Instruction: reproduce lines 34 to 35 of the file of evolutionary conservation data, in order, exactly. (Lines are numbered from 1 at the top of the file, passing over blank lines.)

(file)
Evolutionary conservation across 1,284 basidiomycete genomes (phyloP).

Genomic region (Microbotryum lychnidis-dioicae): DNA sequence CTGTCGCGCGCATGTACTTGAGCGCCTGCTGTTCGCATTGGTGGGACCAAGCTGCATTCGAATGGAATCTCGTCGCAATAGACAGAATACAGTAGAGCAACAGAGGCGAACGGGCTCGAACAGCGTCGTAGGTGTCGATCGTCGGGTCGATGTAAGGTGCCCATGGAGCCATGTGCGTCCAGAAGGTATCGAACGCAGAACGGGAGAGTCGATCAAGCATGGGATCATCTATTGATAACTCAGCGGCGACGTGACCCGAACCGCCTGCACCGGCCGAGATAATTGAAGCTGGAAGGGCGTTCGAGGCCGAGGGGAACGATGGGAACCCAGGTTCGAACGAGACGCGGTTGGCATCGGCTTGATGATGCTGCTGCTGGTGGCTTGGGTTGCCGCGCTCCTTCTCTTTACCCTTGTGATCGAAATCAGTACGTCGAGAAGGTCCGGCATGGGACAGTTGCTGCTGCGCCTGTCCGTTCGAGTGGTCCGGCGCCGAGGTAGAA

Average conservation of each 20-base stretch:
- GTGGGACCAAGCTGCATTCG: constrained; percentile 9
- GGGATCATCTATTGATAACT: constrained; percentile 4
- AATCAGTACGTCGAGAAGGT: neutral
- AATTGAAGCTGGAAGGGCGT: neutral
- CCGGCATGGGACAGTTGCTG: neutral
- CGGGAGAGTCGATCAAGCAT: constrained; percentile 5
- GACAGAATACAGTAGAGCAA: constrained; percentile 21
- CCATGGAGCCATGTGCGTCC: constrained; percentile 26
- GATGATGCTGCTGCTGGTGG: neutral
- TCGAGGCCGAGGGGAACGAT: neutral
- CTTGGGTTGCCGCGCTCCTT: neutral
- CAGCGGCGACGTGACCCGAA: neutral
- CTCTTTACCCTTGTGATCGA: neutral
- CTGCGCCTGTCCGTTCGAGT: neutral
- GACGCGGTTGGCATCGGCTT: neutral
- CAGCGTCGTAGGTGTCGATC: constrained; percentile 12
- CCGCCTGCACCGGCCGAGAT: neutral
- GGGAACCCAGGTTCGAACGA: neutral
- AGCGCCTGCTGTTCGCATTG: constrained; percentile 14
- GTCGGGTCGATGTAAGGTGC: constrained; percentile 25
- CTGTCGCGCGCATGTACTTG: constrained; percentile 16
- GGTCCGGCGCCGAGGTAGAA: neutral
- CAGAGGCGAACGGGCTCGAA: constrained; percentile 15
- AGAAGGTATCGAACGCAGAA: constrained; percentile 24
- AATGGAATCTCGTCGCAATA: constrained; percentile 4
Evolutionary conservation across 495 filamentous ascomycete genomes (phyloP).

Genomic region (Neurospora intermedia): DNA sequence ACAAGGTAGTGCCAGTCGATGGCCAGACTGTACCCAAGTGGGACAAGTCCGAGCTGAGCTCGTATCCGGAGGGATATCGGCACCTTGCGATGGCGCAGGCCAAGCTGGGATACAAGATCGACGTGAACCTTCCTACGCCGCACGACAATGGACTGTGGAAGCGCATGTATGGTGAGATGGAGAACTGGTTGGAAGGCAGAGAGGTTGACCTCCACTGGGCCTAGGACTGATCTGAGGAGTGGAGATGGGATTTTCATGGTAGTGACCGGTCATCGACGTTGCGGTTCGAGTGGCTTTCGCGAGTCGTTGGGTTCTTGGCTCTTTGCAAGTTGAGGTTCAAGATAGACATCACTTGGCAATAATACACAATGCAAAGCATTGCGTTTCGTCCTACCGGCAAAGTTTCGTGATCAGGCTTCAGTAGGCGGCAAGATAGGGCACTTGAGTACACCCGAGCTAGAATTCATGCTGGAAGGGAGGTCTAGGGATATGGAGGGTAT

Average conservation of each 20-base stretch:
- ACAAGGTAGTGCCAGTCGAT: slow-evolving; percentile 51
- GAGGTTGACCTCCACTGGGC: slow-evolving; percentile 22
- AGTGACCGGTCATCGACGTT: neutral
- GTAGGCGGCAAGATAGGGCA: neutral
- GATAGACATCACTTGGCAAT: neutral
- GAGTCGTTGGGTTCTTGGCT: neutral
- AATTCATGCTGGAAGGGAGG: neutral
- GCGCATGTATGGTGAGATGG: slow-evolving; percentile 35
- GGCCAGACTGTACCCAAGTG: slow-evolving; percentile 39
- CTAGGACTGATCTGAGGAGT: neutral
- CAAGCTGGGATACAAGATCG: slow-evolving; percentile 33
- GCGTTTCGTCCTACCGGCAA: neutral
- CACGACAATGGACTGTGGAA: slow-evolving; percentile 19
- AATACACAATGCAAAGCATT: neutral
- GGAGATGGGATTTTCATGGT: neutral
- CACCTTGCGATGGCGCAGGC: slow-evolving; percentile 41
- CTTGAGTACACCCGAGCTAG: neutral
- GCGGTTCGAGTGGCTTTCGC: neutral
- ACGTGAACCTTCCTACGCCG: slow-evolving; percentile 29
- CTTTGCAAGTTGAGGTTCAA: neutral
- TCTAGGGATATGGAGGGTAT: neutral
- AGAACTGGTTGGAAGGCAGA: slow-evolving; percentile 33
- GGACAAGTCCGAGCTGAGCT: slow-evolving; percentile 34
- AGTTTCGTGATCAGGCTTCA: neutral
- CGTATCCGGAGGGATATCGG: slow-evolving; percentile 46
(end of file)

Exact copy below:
- AGTGACCGGTCATCGACGTT: neutral
- GTAGGCGGCAAGATAGGGCA: neutral